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Special Needs Teens and the Police: Being Prepared

by Jane Wangersky | July 3rd, 2015 | Special Needs, Teens

police officer (400x400)Recently a disturbing story about a middle school student with autism made the news — an 11-year-old boy ended up with a felony on his record after pushing a police officer who was trying to take him to his principal’s office. If that can happen to a pre-teen, parents may wonder, what might go wrong if a teen on the spectrum encountered police? You may be afraid your teen will panic and fight or flight will set in with disastrous results. If arrested, they may not stand on their rights. At the very least, the way they talk and act may seem defiant to police who may not recognize the disability.

(I feel fortunate that the only time my son has had to deal with police was when an officer approached during the filming of a student video on location. My son immediately said, “We have a permit,” and the officer replied, “That’s okay, I just want to watch.”)

Advocate Emily Iland, mother of a son on the autism spectrum, has more real life stories to tell, from the young man who had to agree “that in exchange for the privilege of getting to drive, he would never say anything Jim Carrey ever said in any of his movies if he got pulled over” to the shocking story of a 13-year-old who confessed to a felony because he thought he had no choice. (There were no lawyers handy, and he had no money to pay one anyway, he reasoned.) She believes training, both of people with disabilities and of police officers, is the way to prevent these sometimes tragic incidents. With that in mind, she produced the 2013 educational film Be Safe: The Movie, which shows people with autism and other disabilities the right way to deal with the police.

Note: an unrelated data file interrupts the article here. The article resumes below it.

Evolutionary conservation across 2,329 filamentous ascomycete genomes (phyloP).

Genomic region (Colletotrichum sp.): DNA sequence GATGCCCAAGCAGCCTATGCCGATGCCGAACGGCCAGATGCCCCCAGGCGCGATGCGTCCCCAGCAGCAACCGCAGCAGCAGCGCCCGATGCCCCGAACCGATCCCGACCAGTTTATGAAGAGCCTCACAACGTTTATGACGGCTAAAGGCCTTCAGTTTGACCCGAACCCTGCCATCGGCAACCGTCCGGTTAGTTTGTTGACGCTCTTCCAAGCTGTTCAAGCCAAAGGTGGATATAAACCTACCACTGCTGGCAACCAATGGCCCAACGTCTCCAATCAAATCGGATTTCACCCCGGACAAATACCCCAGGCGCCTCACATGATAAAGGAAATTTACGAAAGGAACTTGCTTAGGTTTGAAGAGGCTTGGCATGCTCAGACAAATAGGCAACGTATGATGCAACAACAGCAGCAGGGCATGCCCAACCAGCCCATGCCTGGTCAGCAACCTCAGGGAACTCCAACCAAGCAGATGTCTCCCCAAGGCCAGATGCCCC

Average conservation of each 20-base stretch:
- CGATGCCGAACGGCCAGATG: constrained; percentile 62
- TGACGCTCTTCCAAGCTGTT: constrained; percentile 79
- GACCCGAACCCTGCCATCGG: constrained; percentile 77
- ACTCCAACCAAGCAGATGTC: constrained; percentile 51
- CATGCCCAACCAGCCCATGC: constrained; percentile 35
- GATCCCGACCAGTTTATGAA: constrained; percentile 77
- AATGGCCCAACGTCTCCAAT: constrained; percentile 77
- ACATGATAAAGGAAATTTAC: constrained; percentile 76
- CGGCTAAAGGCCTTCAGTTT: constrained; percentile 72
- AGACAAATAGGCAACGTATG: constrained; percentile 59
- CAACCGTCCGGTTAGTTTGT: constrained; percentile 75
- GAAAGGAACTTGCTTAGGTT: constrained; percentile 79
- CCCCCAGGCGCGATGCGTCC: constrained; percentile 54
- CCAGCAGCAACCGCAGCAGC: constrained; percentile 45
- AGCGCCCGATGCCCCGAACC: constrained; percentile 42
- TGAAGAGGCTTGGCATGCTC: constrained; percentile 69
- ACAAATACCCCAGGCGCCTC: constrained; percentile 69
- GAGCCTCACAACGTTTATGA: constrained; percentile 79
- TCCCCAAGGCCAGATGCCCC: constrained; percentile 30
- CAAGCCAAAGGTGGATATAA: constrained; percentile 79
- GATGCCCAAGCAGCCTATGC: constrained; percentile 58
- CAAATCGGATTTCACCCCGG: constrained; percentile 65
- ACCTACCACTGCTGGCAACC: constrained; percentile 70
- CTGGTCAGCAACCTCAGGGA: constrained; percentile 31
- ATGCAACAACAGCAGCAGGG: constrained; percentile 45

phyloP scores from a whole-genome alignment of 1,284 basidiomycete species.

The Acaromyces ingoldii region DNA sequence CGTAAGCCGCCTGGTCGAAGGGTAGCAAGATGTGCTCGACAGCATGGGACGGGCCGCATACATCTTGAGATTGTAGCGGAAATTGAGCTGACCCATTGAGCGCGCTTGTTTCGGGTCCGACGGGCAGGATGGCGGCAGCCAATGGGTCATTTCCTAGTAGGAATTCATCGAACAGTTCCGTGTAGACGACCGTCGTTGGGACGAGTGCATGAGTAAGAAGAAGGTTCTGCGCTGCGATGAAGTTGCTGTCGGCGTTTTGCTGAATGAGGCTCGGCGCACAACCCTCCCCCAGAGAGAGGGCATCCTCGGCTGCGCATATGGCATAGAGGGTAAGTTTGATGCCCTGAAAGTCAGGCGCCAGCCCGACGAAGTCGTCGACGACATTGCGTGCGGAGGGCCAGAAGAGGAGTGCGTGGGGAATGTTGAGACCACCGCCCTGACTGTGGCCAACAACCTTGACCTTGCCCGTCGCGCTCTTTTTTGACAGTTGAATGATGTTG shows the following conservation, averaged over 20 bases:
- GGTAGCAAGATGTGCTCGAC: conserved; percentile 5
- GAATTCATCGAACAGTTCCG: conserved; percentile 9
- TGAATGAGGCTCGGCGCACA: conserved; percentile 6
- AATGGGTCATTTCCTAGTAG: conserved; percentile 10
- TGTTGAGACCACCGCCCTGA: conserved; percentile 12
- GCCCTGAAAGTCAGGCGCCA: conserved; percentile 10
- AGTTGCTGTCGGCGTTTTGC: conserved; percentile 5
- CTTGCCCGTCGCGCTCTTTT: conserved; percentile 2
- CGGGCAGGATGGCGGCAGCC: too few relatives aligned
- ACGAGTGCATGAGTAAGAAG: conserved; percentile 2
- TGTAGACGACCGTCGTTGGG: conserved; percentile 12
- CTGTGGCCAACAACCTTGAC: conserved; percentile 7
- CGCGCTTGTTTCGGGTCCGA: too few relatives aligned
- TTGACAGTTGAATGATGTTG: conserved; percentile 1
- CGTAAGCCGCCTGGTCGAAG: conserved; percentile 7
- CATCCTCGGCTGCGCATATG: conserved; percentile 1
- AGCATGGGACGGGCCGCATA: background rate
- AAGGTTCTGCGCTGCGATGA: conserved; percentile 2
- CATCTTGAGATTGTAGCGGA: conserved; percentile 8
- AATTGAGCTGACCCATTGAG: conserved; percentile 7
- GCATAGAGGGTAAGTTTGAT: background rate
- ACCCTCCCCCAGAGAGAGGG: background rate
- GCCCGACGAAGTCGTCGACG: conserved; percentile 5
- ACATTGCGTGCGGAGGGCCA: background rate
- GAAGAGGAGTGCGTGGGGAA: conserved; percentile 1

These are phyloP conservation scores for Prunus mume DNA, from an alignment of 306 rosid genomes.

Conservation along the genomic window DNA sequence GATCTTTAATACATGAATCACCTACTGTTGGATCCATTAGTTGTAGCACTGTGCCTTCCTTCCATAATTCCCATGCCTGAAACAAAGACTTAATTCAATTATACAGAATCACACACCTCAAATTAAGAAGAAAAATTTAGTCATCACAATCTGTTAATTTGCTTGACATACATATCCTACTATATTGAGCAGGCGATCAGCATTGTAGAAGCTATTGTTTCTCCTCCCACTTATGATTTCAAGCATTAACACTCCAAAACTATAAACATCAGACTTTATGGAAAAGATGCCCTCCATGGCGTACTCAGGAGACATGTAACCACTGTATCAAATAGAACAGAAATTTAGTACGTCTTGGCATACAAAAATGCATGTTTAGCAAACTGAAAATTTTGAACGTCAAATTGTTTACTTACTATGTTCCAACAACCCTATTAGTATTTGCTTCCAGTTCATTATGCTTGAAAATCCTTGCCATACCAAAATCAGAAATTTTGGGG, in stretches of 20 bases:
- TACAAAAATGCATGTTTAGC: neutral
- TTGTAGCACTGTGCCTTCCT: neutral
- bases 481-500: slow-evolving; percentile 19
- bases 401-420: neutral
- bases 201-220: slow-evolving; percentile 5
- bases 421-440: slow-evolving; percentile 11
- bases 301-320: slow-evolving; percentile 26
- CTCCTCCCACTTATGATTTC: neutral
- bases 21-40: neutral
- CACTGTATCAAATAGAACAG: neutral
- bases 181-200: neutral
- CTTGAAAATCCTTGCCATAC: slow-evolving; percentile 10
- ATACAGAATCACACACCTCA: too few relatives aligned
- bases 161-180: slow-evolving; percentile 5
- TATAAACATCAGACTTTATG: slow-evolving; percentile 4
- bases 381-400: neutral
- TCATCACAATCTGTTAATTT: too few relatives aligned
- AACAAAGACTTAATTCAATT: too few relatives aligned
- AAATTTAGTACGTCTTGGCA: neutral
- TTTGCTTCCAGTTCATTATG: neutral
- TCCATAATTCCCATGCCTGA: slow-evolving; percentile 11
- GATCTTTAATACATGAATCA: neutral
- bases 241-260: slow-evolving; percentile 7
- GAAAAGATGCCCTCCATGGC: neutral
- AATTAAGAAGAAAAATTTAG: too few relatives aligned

Three key skills the film teaches are:

Stay Where You Are
Stay Calm
Follow All Instructions from the Police

It also deals with how to let police know you have a disability (important for people with autism, who are often said to seem “so normal” and whose typical blank expression may come across as a drugged state). Another lesson is remaining silent according to your rights if you’re arrested. The right behavior is modeled by a cast that includes real police officers and real people with autism.

Whether or not you want to go for the full training package, these are life skills you need to make sure your special needs teen learns.

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